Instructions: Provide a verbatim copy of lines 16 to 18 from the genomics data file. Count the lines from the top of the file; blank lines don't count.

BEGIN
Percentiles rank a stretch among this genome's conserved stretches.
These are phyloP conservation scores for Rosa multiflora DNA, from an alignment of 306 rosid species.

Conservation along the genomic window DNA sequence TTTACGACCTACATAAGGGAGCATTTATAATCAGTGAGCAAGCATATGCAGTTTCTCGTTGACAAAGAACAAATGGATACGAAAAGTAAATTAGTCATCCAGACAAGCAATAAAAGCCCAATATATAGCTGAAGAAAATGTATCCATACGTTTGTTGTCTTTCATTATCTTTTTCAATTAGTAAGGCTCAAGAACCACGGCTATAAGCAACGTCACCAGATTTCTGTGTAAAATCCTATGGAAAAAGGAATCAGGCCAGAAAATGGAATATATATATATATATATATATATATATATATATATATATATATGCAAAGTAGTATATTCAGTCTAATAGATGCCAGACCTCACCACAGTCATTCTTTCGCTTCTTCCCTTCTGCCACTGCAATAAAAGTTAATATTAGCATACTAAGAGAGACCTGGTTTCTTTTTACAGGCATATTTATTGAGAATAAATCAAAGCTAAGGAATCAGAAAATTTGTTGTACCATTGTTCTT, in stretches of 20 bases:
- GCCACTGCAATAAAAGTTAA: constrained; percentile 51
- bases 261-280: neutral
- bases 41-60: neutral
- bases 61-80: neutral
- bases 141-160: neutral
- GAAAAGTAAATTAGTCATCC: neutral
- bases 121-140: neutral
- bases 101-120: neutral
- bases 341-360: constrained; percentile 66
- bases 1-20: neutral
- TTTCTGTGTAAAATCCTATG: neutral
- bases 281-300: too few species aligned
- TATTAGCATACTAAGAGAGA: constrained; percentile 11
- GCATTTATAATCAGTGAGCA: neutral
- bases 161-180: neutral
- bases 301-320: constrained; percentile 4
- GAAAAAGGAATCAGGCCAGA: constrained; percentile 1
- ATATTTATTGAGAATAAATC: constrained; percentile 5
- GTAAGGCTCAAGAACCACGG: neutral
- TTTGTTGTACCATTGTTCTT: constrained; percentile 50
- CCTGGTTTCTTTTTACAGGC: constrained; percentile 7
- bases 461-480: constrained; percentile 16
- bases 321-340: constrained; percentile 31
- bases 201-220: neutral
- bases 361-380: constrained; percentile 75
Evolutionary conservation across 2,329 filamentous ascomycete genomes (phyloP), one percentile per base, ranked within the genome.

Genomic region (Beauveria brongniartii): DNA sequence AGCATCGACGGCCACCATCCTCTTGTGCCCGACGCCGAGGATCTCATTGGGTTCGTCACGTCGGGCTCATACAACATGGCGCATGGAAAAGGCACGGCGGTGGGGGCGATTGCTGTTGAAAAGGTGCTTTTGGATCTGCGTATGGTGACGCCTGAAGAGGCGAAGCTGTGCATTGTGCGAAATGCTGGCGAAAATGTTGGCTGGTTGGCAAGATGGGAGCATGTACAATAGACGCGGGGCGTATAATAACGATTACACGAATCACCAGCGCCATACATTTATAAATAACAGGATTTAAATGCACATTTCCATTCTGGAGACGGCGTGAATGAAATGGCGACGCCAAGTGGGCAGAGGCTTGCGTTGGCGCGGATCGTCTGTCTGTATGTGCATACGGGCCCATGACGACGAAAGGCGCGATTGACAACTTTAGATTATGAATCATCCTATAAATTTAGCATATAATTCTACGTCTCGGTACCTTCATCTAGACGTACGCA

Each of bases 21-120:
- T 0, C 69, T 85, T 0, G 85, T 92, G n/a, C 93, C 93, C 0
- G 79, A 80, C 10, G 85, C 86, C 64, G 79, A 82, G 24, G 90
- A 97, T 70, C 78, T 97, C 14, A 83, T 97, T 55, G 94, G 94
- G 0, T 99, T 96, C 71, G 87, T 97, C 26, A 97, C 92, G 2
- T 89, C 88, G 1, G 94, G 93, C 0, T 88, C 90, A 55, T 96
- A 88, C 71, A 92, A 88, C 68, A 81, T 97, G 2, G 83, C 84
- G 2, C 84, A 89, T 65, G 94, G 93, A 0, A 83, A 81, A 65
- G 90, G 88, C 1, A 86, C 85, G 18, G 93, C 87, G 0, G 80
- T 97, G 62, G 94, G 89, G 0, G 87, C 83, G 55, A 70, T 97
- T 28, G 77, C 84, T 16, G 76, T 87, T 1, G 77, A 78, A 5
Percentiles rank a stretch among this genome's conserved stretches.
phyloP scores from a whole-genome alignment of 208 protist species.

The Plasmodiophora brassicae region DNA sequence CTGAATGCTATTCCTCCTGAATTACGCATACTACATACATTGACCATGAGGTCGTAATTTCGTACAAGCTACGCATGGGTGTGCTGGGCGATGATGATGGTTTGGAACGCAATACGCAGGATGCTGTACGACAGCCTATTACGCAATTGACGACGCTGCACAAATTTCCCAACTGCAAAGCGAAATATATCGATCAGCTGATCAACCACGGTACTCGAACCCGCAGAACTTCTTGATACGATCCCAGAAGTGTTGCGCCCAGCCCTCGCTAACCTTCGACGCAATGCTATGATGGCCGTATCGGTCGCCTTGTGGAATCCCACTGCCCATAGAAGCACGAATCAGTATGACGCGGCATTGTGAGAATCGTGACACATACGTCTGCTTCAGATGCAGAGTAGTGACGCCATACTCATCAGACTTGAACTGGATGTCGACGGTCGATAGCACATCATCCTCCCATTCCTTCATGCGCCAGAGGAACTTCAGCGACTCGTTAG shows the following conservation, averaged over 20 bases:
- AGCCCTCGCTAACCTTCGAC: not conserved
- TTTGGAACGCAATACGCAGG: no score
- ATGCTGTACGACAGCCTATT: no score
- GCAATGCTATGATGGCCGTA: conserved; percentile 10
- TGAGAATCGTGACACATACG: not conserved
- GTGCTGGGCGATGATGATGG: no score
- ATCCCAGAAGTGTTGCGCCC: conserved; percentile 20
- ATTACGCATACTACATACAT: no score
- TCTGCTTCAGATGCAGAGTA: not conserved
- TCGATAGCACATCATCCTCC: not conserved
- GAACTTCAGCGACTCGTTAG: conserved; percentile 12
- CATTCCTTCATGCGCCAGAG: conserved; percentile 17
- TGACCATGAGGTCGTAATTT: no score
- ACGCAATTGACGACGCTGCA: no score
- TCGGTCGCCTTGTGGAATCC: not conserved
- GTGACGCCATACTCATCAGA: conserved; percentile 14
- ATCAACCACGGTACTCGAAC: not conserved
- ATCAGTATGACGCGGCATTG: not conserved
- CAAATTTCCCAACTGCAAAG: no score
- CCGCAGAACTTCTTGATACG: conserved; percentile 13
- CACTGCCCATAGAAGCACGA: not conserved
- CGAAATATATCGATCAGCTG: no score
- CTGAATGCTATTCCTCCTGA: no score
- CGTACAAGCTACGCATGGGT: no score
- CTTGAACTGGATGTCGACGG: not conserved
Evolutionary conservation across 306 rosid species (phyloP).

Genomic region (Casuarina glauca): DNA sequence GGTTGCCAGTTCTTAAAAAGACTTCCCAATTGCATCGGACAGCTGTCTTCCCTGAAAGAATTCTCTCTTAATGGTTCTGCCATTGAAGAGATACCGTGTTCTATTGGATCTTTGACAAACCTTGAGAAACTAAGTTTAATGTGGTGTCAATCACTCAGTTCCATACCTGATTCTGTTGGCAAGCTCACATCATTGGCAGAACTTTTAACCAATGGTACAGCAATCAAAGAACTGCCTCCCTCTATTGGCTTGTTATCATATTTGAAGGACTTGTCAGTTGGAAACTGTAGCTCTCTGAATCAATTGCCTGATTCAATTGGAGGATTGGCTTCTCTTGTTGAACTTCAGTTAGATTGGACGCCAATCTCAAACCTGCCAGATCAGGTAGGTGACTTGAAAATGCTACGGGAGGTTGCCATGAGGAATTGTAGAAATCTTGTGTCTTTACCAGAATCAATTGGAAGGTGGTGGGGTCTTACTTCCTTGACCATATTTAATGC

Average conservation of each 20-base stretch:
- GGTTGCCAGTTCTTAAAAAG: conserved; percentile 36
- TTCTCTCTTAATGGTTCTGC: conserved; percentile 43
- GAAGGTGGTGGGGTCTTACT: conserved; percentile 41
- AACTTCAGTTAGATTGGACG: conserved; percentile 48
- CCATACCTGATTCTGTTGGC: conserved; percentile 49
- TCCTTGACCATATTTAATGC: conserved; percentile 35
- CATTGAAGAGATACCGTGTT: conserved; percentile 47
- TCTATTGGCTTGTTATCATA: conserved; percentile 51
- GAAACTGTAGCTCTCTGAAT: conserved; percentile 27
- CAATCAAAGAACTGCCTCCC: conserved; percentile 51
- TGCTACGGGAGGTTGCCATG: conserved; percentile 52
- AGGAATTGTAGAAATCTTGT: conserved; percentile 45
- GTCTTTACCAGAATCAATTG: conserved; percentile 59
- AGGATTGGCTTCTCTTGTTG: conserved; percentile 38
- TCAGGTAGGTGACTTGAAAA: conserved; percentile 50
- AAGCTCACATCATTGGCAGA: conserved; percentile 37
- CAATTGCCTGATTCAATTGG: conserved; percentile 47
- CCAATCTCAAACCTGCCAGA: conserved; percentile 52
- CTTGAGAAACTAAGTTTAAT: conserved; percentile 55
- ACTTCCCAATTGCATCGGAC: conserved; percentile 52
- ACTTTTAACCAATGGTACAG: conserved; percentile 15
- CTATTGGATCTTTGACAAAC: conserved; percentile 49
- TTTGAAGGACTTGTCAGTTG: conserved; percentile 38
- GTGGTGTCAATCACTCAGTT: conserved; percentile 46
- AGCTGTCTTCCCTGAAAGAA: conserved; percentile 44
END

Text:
- TATTAGCATACTAAGAGAGA: constrained; percentile 11
- GCATTTATAATCAGTGAGCA: neutral
- bases 161-180: neutral